RLG: A staff appreciation

Time for a coffee-break post–not one giving more details about the planned merger (because I still don’t know much of anything), or about how a “merger” of 1100 people and 70+ people works in practice, or about the comparative roles of OCLC and RLG.

Instead, a brief, informal comment about one major reason (perhaps the major reason) I’m still at RLG after almost 27 years:

The people.

Not all of them, not all the time–but RLG people are some of the best, most capable, most caring people I’ve had the pleasure to work with.

Development/systems (which I’ve been part of for most of my tenure hearhere, although not all of it) includes a fair number of degreed librarians (most analysts, quite a few programmers and managers), and an even larger number of people who care about what we do–about getting it right, following standards, providing as much innovation as we can afford, working with and for our members and users, and working as an efficient, effective, human team.

I stand in astonishment at the sheer talent of some of the people in dev/systems, including names you’ve probably never heard.

It’s not just development/systems. The RLG Information Center (RIC), our front-line user assistance folks, consists of thoughtful, professional people devoted to providing the best possible customer service. I believe RLG has a reputation for doing exactly that (and take pride in the part I’ve played, from time to time, handling Eureka feedback and troubleshooting problems discovered by usres). It’s the people who make that happen.

The same could be said in every division–membership programs and initiatives, product management, operations, even F&A.
The quality of the people, both as workers and as people, is one big reason that quite a few of us have been here for quite a long time. I’m not the employee with the longest tenure (I think I’m #6, actually). I’ve talked to some recent additions who noted that they keep working here in part because the other people are such good people and care so much about what we’re doing.

That’s a coffee break’s worth of appreciation: Long overdue, but here at last.

3 Responses to “RLG: A staff appreciation”

  1. John Dupuis says:

    Walt, these types of life events can be very stressful, almost as much as moving or getting married or losing a loved one. It’s natural for the rumour mill to be running wild with crazy speculation about what might happen. On one hand, you have to put that kind of stuff out of your mind; on the other hand, recognizing that it is natural is important too. It’s just how people cope with the stress and work through in their minds the various possibilities, both likely, unlikely and totally out to lunch.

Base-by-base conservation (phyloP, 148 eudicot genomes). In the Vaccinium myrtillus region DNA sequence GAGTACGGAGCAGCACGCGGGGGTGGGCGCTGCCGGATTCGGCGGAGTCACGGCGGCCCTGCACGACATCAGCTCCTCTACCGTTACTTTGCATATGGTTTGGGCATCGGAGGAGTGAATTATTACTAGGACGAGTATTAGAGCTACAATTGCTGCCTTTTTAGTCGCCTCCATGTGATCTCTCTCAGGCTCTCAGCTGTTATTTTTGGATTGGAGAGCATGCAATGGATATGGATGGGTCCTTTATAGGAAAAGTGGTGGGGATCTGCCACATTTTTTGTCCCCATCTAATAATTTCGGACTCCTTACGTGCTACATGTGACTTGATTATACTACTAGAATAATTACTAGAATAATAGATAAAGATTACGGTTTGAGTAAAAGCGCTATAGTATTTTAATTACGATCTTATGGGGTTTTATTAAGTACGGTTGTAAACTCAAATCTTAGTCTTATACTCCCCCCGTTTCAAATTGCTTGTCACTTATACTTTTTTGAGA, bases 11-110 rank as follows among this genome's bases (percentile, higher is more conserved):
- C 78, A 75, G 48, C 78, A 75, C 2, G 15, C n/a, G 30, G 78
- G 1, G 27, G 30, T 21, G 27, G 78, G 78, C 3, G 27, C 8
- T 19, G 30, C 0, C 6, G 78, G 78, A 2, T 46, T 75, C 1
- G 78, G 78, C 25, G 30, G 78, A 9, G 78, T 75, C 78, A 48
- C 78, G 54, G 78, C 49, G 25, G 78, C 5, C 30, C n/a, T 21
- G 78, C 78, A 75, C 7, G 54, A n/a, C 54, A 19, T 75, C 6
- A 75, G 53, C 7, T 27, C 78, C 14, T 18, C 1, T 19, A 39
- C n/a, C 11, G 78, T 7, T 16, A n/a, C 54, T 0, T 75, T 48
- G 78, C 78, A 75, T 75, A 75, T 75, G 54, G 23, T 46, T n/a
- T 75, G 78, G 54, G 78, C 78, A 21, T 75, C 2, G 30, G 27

In my previous life as a software developer, the company I worked for was taken over twice, once was a fairly positive experience and the second more like a corpse being picked over by a flock of buzzards. The first really encouraged me to stay in a career I was growing tired of while the second ultimately led to my changing careers and becoming a librarian. Often when one door closes, another opens.


  2. walt says:


    Thanks for the comment.

    I should stress, though, that this particular post really isn’t about the merger–except that the situation got me thinking about the people at RLG again, and I recognized that I’d never said anything here about this first-rate group. Thus the post: Not drawing comparisons or anything of the sort, just saying that the heart of RLG–its staff, in all of the divisions–is remarkable.

  3. Duncan says:

    27 years is a long time. I was in lots of places that never made it that long. Usually a merger/buyout, followed by layoffs.

    Good luck!